It's all still shaky ground in my opinion - I don't trust Disney as far as I can throw them


Agreed Agreed Agreed on Disney! Warner bro's are similar too! I knnow that a friend who does parties in the US as Green Lantern calls himself Green Hero or Lantern Hero to avoid a Cease and Desist. I can wel belive disney are the same.


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Last edited by Captain_Marvelous (23 Jul 2012 - 12:15)
23 Jul 2012 - 12:2488108
How do really big, famous companies like True Enchantment Entertainment get away with it, then? Purely by changing the character names?


23 Jul 2012 - 12:3288109
Hmmmm i'd be very surprised if Disney hasnt had words with them or it might simply be that they have somehow slipped under the radar and Disney aren't aware of them!

The thing you have to remember is if you're making money off a copyright they own and you aren't paying them a license for it then they have every right to bust your ass xD

Some can get around it by obviously being non profit or donating and cash to charity but again this is shakey ground =/

I don't want to say Don't go into this business but I wouldn't personally - too many risks =/

EDIT: Interesting forum thread about the very thing we are talking about ---> http://mernetwork.com/index/archive/index.php/t-1569.html



Last edited by Numta (23 Jul 2012 - 12:42)
23 Jul 2012 - 16:1888117
If you have a company in this vein chances are Disney have seen it! They dont always take action, they care alot about protecting character integrity, for example they dont want someone pretending to be Ariel and then swearing or smoking while in costume! They also dont seem to like costumes that are excessivly poorely done.
Some large companies actually work in conjuntion with Disney sometimes.

You have to be carefull with it of course but it is so worth it to be doing this job!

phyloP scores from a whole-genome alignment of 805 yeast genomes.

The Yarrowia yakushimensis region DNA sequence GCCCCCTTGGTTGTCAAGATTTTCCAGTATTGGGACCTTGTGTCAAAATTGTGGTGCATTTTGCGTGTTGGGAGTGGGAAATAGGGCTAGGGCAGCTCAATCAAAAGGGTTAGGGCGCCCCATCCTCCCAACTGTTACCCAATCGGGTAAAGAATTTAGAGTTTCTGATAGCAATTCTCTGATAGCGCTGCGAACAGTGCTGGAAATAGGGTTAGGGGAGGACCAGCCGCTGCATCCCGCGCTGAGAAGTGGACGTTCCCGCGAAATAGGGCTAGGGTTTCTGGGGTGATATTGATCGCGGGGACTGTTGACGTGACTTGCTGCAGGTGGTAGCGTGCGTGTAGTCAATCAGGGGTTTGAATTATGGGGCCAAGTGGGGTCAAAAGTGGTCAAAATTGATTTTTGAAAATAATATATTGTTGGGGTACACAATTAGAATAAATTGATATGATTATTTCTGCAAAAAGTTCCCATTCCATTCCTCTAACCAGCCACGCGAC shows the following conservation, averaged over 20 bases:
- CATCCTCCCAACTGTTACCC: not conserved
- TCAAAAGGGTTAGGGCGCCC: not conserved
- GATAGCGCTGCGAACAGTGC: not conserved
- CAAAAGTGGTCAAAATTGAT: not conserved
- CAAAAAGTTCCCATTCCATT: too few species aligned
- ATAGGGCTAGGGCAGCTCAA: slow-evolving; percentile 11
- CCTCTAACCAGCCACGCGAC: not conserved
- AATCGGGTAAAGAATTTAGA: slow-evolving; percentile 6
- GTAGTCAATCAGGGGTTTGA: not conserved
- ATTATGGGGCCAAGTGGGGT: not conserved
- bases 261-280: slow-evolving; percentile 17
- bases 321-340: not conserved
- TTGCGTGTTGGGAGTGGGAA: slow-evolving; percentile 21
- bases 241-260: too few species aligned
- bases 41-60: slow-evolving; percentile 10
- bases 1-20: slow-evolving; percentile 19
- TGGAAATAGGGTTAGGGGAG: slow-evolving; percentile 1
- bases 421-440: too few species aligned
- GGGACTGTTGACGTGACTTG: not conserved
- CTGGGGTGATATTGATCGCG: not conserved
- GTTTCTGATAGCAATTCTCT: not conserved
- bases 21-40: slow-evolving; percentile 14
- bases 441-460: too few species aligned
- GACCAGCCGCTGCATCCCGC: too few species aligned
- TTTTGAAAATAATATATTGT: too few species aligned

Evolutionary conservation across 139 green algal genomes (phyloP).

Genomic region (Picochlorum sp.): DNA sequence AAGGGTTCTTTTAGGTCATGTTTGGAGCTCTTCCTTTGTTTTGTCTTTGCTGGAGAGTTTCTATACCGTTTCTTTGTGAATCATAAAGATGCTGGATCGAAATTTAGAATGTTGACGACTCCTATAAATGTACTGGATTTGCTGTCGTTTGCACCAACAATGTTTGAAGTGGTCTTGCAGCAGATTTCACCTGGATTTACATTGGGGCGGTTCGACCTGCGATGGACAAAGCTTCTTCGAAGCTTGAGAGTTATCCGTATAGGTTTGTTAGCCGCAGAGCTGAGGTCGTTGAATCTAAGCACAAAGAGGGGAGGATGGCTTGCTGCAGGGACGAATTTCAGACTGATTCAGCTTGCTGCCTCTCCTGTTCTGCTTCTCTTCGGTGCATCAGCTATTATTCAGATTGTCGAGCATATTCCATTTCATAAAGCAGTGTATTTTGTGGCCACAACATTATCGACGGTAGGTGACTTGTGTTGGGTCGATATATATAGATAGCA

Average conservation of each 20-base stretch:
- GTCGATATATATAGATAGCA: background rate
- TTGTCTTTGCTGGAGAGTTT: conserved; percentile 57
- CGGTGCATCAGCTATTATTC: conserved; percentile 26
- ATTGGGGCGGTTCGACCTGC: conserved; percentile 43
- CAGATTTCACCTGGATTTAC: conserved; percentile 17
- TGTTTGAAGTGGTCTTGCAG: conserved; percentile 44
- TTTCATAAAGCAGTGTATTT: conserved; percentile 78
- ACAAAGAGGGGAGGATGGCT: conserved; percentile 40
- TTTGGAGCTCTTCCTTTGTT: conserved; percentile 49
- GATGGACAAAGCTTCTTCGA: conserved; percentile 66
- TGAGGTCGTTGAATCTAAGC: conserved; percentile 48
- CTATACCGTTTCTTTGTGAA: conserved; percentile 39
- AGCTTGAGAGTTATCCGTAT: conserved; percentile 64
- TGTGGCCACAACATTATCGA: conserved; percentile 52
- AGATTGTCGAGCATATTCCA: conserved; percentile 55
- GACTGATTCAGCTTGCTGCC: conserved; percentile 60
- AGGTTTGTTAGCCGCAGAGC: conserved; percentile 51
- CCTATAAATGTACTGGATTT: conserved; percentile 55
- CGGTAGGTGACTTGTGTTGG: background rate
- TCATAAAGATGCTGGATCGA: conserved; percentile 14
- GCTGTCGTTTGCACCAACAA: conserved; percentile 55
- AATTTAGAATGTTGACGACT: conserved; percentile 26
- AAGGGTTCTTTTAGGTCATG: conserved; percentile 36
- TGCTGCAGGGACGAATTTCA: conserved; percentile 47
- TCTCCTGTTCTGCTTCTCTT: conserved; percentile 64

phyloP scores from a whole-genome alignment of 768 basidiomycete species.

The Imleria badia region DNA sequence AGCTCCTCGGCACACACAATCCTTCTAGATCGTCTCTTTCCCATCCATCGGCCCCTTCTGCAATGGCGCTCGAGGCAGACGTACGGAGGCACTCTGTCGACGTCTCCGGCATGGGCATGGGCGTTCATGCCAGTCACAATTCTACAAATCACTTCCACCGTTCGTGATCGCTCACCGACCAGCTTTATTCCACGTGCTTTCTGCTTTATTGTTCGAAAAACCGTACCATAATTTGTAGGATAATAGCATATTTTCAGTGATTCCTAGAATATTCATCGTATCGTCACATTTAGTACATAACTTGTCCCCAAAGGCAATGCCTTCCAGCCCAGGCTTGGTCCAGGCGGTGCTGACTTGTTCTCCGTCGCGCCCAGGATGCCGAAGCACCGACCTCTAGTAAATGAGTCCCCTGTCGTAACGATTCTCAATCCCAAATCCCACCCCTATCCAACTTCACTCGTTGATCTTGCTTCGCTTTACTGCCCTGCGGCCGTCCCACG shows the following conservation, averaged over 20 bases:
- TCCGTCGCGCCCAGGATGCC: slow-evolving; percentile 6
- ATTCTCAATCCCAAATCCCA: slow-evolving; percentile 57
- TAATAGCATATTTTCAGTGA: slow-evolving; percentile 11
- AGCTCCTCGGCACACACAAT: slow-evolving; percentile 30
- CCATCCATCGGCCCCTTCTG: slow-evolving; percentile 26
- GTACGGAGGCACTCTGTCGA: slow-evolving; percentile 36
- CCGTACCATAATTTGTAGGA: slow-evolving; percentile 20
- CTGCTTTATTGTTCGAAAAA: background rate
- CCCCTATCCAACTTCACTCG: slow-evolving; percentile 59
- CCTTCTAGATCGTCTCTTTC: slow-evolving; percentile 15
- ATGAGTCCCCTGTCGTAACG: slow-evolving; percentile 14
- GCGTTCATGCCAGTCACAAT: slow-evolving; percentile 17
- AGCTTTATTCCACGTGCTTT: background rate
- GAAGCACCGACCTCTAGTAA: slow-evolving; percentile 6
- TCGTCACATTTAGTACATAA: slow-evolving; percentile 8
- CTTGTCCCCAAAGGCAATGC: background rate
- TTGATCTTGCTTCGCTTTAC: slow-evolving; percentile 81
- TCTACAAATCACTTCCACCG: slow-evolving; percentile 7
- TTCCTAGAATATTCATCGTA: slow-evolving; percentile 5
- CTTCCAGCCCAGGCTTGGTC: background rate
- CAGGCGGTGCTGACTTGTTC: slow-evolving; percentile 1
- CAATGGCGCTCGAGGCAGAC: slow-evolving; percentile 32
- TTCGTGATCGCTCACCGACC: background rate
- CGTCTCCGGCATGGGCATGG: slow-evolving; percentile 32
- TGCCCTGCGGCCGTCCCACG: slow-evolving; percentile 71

Money wise I always take cash I do not charge alot at the moment, I charge £20 for a half hour appearence, £40 for an hour (including a birthday gift) and then higher for longer events, once I become more established and confident ill most likely put prices up a little


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23 Jul 2012 - 16:2288118
Ah and some characters you can call by the real names, I call Alice in Wonderland Alice, as the character existed before the Disney film The same with Snow white, Cinderella, The little mermaid (but not Ariel), and Rapunzel xx


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26 Jul 2012 - 21:5588265
So anything orignally not made by disney?
Would tinkerbell not count then? Cause shes in the original peter pan?


26 Jul 2012 - 22:0188267
Quote superdebz:
So anything orignally not made by disney?
Would tinkerbell not count then? Cause shes in the original peter pan?


I'm pretty sure Disney actually own Peter Pan now so Tink does sort of count
You could certainly be a blonde fairy who wears green, just not by the name of Tinkerbell


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26 Jul 2012 - 22:2388273
Tink is Disney owned, so be careful.

However, all those with roots with the Brother Grimm are a-okay to keep their name, so as long as the outfits aren't exactly the same, or have slight variations to them (colour, length, style etc) then you should be fine. Also, those who are real are also fair game (Pocahontas, for example, is a real woman and thus they have no rights on the name). Most the time, you can get away with the name of the film the character is from, as it's not usually owned by Disney. For example, "Belle" was actually originally called "Beauty". It's a confusing story as to why though lol. It's the names within the story which may be the issue, with the exception of Snow White and Cinderella. Although "Cinders-Ella" was the original, I believe.

However, it's best to research to make sure you're not breaching copyright laws. Or, just to be safe, change all the characters names so you won't risk anything.


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Ayacon Plans
26 Jul 2012 - 22:2388274
I think Tinkerbell is more of a grey area. GOSH own the rights to all things Peter Pan, but the official copyright has actually lapsed, which means the plays and books are within the public domain to perform and interpret as they see fit. There was a ruling back in 2005 that said that the royalties would still be granted to Great Ormond Street for 'any public performance, commercial publication, broadcasting or inclusion in a cable programme service of the play 'Peter Pan' by Sir James Matthew Barrie, or of any adaptation of that work, notwithstanding that copyright in the work expired on 31 December 1987.' although it also deemed that they have no right to deny the usage of, or question the creative use of it.